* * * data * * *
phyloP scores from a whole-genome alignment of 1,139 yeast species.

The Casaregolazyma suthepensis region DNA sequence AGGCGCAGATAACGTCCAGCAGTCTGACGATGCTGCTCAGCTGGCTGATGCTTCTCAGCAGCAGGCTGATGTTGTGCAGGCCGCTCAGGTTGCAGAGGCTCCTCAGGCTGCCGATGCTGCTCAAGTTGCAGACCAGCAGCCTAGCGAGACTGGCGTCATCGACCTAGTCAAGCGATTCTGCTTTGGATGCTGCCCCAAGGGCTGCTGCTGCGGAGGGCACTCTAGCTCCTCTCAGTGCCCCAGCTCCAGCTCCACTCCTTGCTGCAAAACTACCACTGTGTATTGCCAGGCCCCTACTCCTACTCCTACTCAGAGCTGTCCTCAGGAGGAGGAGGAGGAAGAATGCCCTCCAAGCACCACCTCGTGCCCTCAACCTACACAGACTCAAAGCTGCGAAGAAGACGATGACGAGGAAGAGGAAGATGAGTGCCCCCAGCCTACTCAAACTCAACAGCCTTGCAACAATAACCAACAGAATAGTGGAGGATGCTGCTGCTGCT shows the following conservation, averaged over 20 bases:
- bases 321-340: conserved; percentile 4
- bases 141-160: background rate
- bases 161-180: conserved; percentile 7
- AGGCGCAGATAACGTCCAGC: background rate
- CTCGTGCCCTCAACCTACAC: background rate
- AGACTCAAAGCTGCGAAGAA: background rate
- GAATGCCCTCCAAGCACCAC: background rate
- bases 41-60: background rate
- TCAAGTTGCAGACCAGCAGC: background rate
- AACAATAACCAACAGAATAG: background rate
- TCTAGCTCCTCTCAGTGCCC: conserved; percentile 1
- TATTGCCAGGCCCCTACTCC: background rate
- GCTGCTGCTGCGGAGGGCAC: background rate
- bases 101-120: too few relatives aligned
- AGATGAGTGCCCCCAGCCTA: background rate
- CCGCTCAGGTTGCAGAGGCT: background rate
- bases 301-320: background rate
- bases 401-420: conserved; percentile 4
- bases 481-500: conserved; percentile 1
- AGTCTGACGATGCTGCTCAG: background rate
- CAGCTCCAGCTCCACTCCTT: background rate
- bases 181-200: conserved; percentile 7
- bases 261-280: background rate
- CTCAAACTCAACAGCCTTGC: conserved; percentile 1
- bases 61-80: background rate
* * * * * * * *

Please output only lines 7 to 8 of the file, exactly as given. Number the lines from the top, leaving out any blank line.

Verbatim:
- CTCGTGCCCTCAACCTACAC: background rate
- AGACTCAAAGCTGCGAAGAA: background rate